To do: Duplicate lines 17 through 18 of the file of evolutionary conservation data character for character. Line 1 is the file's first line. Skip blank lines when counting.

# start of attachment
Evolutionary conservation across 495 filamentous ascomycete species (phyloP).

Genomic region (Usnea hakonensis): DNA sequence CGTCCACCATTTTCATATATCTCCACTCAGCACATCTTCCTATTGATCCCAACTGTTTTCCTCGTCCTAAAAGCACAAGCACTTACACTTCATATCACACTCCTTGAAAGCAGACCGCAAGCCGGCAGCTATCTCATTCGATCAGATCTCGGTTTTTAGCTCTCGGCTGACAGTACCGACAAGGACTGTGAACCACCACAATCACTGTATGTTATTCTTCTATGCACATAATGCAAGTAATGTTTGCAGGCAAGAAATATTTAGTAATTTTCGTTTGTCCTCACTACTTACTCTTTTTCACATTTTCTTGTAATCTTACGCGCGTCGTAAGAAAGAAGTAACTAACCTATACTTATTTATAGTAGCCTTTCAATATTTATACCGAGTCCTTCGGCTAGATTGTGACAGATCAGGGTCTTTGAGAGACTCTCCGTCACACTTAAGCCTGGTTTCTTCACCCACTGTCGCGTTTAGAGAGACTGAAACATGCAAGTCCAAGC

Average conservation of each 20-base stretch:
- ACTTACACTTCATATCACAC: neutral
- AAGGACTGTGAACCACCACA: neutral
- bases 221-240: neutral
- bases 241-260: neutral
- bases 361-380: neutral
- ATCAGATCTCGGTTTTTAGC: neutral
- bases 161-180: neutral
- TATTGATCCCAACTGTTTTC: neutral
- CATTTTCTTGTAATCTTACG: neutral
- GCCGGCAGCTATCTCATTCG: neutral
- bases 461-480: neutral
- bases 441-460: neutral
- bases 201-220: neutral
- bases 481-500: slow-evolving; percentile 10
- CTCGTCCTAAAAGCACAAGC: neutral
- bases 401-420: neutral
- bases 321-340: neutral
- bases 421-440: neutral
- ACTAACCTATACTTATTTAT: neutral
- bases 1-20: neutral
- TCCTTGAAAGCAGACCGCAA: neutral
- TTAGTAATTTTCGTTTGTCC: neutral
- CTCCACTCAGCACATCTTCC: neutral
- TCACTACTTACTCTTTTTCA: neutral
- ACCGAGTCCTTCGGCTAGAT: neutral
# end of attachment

- bases 481-500: slow-evolving; percentile 10
- CTCGTCCTAAAAGCACAAGC: neutral